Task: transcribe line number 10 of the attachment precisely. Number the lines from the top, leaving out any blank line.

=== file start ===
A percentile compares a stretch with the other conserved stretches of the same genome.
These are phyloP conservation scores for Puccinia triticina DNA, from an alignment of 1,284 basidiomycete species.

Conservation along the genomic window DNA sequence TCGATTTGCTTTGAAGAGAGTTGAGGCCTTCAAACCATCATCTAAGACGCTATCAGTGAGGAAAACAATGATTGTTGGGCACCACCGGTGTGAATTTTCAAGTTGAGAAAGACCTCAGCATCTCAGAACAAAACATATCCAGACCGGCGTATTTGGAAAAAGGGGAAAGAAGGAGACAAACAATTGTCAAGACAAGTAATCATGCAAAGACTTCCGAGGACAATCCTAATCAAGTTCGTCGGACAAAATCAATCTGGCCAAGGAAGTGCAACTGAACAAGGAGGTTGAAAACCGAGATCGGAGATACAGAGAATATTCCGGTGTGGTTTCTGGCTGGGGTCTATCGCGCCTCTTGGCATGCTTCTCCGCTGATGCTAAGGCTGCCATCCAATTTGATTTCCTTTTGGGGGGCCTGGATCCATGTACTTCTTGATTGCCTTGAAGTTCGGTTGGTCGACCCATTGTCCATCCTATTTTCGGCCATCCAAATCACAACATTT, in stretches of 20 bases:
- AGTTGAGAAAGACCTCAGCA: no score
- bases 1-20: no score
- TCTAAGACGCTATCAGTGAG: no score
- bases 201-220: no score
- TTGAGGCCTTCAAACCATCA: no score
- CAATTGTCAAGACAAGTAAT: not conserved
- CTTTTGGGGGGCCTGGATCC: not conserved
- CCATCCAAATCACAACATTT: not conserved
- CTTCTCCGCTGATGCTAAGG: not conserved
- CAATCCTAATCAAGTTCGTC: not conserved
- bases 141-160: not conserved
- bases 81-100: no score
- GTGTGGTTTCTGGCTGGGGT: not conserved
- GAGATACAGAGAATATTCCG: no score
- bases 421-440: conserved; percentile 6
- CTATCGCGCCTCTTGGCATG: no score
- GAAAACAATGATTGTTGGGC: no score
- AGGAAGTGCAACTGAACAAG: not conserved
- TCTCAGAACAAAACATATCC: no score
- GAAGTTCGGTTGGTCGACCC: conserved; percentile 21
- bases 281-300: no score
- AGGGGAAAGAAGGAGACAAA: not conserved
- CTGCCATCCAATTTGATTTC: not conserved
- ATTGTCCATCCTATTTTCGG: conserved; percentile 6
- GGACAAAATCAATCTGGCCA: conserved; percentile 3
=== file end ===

- CTTTTGGGGGGCCTGGATCC: not conserved